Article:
March 22, 2007
The Huffington Post
By Aziz Huq
We all stand on the shoulders of giants. And few giants loom larger in the study of “executive prerogatives” than Arthur Schlesinger Jr., that great American historian—and that great American—who recently and sadly passed away.
Let’s pause and ponder for a moment what Schlesinger has to say about this notion of “executive privilege” in his magnum opus The Imperial Presidency, and what this means for the subpoenas just authorized (but not issued) today by the Senate Judiciary Committee against Karl Rove and other presidential advisors.
According to Schlesinger—and I am unaware of anyone who has proved him wrong—the term “executive privilege” can be dated to precisely 1958, when a new Attorney General William P. Rogers used the term for the first time in American history. As Schlesinger explains at pp. 156–59 of the Mariner Books edition: “What had been for a century and a half sporadic executive practice employed in very unusual circumstances was now in a brief decade hypostatized into sacred constitutional principle.”
What light does Schlesinger’s wisdom cast on today’s subpoenas and the looming Congressional battle over information, especially concerning what went on within the White House?
Notice that Schlesinger does not say that it was unknown for presidents to keep information from Congress, or to claim that they could information from Congress. Presidents from George Washington have claimed the power to do so. Their claims have, however, rarely been tested in a court of law. Rather, as several commentators have noted, they are played out in the court of political contest between the branches.
In fact, presidents’ power to keep information from Congress is more uncertain than the President’s supporters claim. There are few definitive judicial opinions on the matter. And, for the most part, courts have bent over backward to avoid any definite solution to the conflict. In the most recent high-profile case, the challenge to the Vice President’s secretive “energy taskforce” (remember when that was the most scandalous thing about this Administration ?!), the Supreme Court expressly declined the Government’s invitation to dismiss out of hand the effort to cast sunlight on the task force. Certainly, the Court showed great deference to the Administration, but there was no suggestion that courts have no role in determining the balance of secrecy—or that the say-so of the President or a close colleague is sufficient to end the story.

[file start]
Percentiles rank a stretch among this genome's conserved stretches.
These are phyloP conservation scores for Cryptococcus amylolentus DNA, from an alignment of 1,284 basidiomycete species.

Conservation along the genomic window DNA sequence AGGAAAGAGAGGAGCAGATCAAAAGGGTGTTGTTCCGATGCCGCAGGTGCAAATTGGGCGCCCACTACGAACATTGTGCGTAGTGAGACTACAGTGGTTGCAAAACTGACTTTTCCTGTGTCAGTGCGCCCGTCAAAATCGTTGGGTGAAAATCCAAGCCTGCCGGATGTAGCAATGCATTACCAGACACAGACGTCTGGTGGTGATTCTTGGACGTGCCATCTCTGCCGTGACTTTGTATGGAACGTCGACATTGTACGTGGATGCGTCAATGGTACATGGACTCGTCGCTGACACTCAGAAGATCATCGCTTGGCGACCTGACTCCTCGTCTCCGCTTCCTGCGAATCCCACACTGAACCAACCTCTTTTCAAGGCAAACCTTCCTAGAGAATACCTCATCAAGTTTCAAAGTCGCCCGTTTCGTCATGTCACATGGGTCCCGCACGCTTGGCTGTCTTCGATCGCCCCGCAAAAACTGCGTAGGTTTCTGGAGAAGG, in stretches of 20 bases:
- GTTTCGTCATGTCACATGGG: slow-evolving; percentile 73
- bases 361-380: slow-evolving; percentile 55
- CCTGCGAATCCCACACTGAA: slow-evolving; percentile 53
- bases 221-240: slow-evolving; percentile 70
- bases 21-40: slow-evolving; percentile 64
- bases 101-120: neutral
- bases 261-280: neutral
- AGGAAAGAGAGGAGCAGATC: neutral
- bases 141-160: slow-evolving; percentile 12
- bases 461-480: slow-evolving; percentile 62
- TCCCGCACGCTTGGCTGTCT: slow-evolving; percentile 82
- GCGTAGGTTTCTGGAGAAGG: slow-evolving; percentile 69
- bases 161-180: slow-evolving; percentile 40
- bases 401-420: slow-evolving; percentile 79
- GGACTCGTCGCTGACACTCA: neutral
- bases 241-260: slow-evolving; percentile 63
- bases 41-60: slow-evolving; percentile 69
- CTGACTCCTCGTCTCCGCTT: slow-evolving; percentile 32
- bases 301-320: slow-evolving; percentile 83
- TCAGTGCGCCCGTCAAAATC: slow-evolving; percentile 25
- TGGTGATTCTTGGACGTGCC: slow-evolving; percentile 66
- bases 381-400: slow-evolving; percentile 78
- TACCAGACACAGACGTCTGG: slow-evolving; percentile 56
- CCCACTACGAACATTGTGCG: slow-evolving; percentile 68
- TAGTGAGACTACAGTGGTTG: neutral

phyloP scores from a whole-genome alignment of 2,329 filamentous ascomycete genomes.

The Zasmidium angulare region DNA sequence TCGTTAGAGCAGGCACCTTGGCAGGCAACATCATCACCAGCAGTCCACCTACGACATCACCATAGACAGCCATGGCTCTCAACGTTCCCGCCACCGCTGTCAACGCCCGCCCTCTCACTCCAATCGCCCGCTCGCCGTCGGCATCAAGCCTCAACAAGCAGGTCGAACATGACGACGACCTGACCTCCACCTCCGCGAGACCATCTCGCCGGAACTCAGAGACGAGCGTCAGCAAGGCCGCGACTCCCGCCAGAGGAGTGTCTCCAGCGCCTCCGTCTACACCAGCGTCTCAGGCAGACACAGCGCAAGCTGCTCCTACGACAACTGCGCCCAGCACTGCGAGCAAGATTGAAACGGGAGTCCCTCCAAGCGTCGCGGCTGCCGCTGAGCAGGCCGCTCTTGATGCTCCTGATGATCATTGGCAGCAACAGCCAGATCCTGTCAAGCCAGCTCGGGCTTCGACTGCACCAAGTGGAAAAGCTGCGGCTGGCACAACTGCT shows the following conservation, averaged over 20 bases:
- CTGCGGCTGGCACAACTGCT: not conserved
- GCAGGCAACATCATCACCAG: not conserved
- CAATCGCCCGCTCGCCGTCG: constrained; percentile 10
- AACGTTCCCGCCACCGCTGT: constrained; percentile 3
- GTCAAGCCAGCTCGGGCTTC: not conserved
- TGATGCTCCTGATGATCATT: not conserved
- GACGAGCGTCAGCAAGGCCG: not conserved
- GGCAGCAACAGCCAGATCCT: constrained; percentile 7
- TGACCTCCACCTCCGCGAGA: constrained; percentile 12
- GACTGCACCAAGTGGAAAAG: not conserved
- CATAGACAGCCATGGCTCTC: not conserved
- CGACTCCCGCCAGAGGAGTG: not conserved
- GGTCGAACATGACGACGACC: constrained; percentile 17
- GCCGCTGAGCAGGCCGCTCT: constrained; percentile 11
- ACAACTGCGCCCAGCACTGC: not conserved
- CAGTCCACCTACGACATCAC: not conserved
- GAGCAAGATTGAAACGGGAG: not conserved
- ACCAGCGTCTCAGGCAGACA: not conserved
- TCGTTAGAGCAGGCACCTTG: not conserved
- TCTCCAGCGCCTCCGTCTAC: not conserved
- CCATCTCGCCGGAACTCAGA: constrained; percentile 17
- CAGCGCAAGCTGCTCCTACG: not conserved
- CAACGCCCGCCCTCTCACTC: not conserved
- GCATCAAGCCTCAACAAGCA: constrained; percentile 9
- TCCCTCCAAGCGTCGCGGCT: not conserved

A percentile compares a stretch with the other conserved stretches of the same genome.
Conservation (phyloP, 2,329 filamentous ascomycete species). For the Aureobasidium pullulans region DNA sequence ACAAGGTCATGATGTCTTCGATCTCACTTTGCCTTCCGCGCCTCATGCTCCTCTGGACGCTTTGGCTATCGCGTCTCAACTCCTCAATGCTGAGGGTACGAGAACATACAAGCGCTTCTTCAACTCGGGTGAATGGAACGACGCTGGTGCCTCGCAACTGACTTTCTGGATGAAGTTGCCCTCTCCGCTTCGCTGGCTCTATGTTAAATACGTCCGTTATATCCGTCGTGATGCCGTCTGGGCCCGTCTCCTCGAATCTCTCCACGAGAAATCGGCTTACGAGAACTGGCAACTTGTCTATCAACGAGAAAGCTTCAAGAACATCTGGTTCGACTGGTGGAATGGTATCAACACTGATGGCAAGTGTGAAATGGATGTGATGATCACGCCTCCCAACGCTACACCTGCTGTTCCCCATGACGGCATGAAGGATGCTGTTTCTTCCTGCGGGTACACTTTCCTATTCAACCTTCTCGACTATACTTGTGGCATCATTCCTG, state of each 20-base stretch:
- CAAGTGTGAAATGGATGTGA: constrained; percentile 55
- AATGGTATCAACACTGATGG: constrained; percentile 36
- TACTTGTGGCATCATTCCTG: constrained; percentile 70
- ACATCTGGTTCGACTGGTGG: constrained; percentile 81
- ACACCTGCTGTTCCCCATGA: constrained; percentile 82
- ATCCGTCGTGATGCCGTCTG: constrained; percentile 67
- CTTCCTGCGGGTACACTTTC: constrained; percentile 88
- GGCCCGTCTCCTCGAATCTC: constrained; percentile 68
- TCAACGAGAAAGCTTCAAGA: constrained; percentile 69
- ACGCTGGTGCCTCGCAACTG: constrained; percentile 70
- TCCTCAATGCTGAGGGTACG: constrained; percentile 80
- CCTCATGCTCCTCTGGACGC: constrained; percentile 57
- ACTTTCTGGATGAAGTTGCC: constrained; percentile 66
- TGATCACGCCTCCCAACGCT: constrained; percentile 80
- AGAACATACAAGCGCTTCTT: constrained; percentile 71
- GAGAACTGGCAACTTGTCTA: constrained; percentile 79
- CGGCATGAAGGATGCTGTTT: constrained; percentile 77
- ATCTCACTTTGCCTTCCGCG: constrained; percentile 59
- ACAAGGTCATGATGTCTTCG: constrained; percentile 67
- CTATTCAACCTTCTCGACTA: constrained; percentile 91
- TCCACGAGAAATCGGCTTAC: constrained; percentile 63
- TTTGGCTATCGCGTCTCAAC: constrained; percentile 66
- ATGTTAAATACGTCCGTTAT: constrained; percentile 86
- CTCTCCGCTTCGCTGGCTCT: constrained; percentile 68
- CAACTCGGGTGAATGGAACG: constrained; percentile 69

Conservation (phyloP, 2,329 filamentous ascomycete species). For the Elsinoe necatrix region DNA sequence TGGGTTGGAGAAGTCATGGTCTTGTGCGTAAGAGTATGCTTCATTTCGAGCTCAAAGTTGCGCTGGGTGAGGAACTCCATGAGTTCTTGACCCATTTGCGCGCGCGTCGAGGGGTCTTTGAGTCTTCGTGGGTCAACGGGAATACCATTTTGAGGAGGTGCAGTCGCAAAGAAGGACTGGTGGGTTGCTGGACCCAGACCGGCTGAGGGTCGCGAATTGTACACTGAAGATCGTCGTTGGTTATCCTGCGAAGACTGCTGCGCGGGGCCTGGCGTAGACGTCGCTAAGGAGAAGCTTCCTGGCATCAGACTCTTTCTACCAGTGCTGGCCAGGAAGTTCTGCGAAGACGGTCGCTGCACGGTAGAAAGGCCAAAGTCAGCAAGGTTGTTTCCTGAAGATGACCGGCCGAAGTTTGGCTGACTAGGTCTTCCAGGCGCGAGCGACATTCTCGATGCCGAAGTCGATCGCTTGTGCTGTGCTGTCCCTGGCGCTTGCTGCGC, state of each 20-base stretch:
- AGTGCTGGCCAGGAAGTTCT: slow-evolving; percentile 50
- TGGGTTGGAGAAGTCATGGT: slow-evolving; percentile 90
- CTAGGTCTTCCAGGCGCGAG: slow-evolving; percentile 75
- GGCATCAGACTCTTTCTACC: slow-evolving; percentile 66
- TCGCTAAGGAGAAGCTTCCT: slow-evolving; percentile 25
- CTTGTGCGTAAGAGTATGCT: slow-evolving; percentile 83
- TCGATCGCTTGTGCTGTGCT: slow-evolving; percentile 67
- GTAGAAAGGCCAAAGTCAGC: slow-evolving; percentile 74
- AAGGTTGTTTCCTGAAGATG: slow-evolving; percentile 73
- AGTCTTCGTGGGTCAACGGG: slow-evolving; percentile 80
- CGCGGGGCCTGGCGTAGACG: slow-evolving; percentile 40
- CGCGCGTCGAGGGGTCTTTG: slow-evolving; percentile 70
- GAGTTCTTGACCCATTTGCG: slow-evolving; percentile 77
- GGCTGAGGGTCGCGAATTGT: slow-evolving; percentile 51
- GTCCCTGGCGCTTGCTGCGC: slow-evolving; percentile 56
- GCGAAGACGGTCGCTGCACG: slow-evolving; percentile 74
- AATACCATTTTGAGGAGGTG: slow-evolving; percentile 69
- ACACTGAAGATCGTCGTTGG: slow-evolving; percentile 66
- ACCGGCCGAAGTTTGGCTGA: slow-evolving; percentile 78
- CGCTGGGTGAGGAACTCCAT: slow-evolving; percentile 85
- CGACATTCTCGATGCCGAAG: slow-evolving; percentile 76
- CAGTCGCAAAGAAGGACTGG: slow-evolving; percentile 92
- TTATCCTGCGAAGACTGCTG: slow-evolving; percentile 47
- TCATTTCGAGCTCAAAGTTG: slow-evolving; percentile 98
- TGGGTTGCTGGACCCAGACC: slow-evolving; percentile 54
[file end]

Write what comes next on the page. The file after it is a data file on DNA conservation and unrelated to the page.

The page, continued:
But the judicial opinions that do exist are fairly clear on a couple of points.
First, presidents can invoke a presumption that some documents can be kept secret, and this presumption is especially strong in case involving advice being given to the President. This is the principle the President relied on in his speech this week.
Second, even when these documents involve communications from the president himself (or perhaps one day, herself), this privilege dissipates when the need on the other side of the ledger is sufficiently great. And there is no requirement of an absolute privilege short of allegations of criminality. (To the contrary, the Supreme Court in 2004 eschewed such an absolute rule in favor of the executive branch, explicitly declining to dismiss a civil suit against Cheney for information).
What does this mean for any subpoenas that may be issued by Leahy, or, for that matter Conyers?
For a start, it is far from clear here that there has been no criminal conduct here, as explained by Marty Lederman here. Certainly, there is sufficient to justify the kind of careful probing both Conyers and Leahy suggest. Whether there is enough to warrant appointment of a Special Prosecutor is a separate and harder question.
Even if there were no suspicion of possible criminal conduct, there is still reason to query whether the protection of advice to the President really does justify an absolute privilege against Congress.
Without question, we want executive branch advisors to be candid. But we also want executive branch advisors to remain within the law. And we want everyone on the federal payroll to feel some loyalty not only to the Administration of the day, but to the vision and values of the U.S. Constitution.
It is, moreover, simply not the case that a presidential advisor has be assured that his or her counsel will never come to light. No one can absolutely control the documentation that they provide while working in the federal government. Criminal investigations can result in the disclosure of presidential communications. And as the Supreme Court held in 1977, even former Presidents do not yield an unfettered veto over what happens to their non-personal papers. That means that advisors in fact must – and indeed should – operate according to the principle that their words might one day filter into the public domain.
In fact, the President’s justification of executive privilege—which is the standard justification that the executive branch has given for fifty years—is surprisingly weak. Perhaps, in other words, we ought to be recalling Schlesinger’s advice, and asking whether we indeed need this “sacred constitutional principle,” or whether we are better of with more ad hoc and finely tuned devices to manage the flow of information between the President and Congress.
* * *
Incidentally, in the “is-it-funny or scary” category, I note that President Bush in his address commented that U.S. attorneys are “decent people. They serve at our pleasure.” Having just finished a book arguing that this Administration has unhealthy inclinations toward the less savory habits of the British royals, I’m tickled to see Mr. Bush confirm his monarchical identity.
Now all we need are some corgis.
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